Vashti LOVE, Dr. Claudine Moore, and Willie Edwards, Plaintiffs-Appellants, v. CITY OF CHICAGO BOARD OF EDUCATION and Milton Albritton, individually and as Principal of the Wadsworth Elementary School, Defendants-Appellees.
The three plaintiffs in this case publicly spoke out against their boss, Milton Albritton, the principal of Wadsworth Elementary School, and each was disciplined in some manner after doing so. The three responded with this § 1983 action alleging that the discipline they endured constituted impermissible retaliation for the exercise of their First Amendment rights. A jury didn't see it that way as it returned a verdict in favor of Albritton and his codefendant, the City of Chicago Board of Education.
Albritton has been the principal of Wadsworth, located in the Woodlawn neighborhood of Chicago's south side, since 1988. In that capacity he has final authority to reprimand the Wadsworth staff and to raise or lower their performance evaluations. Albritton also determines each teacher's assignment within the school, subject to his or her qualifications and the union contract, which states that a teacher's preference should be honored when possible. The Board of Education, of course, supervises Albritton's management of Wadsworth. In addition, the Wadsworth Local School Council-an elected body made up of parents, teachers, community representatives, and Albritton-has oversight authority over the school's programs, improvements, and finances. The Local School Council has renewed Albritton's contract on three occasions, in 1991, 1995, and 1999.
During the 1994-95 school year, Wadsworth implemented a special education program referred to as “inclusion.” The inclusion program was designed to integrate special education students into regular classes to the greatest extent possible. Inclusion, therefore, requires that students with special needs be placed in the “least restrictive environment.” In order to achieve this result, social workers and school officials conducted a case study of each special education student. The product of each case study was a document called an Individualized Education Plan, or IEP, which set out the student's goals, along with any necessary accommodations and services to be provided. IEPs also contain highly personal information, such as a social history of the student and his or her family, psychological assessments, academic records, and a catalog of parent and teacher concerns. We turn now to the specific complaints of the three plaintiffs, starting with Vashti Love.
Love, a teacher at Wadsworth since 1991, had some experience in “inclusion,” and she claimed she quickly grew dissatisfied with the progress of the program. Specifically, she became concerned that a number of regular education teachers were insufficiently attentive to special education students, and as a result those students did not always receive the services and accommodations outlined in their IEPs. After several complaints to Albritton in 1995 and early 1996 did not resolve Love's perceived problems, she delivered letters to Paul Vallas, the Board's CEO, and Garland Cleggett, the chief education officer in Region 5 of the Chicago Public Schools, accusing Albritton and five staff members of conspiring to sabotage the inclusion program. In addition, Love charged 9 other staff members with aiding and abetting the sabotage and 22 additional staff members with working against the program.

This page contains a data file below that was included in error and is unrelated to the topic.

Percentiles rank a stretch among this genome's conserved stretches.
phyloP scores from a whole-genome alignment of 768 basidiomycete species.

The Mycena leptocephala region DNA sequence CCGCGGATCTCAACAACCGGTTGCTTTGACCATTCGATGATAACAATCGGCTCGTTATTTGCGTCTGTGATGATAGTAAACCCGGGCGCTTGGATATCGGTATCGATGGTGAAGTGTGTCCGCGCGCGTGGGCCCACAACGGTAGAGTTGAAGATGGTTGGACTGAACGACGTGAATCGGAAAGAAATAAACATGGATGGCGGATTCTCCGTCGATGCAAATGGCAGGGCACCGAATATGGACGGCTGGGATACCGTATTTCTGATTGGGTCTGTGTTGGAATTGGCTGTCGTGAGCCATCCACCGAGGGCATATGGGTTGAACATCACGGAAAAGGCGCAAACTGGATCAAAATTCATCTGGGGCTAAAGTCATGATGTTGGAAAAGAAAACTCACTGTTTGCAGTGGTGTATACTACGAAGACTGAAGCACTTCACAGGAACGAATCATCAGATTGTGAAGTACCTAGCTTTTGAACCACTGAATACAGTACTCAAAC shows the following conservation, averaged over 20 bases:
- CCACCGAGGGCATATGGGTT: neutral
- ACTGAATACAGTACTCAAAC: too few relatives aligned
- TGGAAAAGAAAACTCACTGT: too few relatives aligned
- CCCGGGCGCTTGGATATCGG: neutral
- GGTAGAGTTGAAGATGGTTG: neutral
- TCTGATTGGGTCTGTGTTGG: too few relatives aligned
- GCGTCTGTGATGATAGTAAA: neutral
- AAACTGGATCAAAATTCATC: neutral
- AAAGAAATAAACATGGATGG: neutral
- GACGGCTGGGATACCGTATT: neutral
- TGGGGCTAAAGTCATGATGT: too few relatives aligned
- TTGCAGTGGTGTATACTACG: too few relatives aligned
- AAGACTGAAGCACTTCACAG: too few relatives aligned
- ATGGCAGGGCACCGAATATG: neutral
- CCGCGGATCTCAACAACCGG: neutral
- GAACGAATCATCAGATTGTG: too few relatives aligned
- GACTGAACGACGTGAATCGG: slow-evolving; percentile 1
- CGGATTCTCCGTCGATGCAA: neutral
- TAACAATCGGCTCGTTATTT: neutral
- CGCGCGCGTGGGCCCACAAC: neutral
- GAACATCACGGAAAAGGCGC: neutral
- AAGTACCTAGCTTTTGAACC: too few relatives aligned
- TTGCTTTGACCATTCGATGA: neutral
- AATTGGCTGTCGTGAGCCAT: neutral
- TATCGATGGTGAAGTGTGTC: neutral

In response to Love's complaints, Beverly Kelley, the special education administrator for Region 5, met with Love on December 4, 1996. Kelley agreed to make unannounced visits to Wadsworth, which she did. Kelley also referred Love to Andrea Kidd, the assistant director of Citywide Special Education Programs, to investigate Love's charges that inclusion funds were being mishandled at Wadsworth. After meeting with Love and examining Wadsworth's financial records, Kidd found no evidence to support Love's allegations.
On February 5, 1997, Love met with Albritton and several Region 5 staff members, including Cleggett, Kelley, and Kidd, to further voice her concerns about adherence to IEPs. Love brought several student IEPs to the meeting without obtaining Albritton's or the parents' permission to do so. Although all participants in the meeting were authorized to see the IEPs, Kelley informed Love that she had violated the Illinois School Student Records Act, 105 ILCS 10/1 et seq., by removing the IEPs from secure files at the school. After the meeting, Cleggett, Albritton's immediate supervisor, directed Albritton to discipline Love for bringing IEPs to the meeting. The next day, Albritton wrote Love a letter stating that she had violated board policy by bringing IEPs of eight students to the meeting. Albritton also met with Love concerning this incident.
Undeterred, Love filed a complaint with the Department of Monitoring and Implementation concerning what she perceived to be violations of inclusion policies and IEPs. The Board sent an attorney, Jay Kraning, to investigate Love's complaints. In a March 18, 1997, interview, Love told Kraning that Albritton and 35 Wadsworth staff members were sabotaging the inclusion program. Love also made several accusations-some of them inconsistent with later statements-regarding the quality and amount of inclusion training offered to the Wadsworth staff. After interviewing a host of Wadsworth teachers and administrators, Kraning came to a stark conclusion: “Having read all of Mrs. Love's memos containing all of her accusations on imagined injustices against her, as well as meeting with her face to face and hearing her retell all of her complaints and theories dating back to 1994, I question her ability to perceive reality.” Love responded to Kraning's investigation by lodging a complaint against him with Lynn St. James, the Board's chief education officer. Love also reiterated her complaints about inclusion and related issues at an open board meeting on June 25, 1997.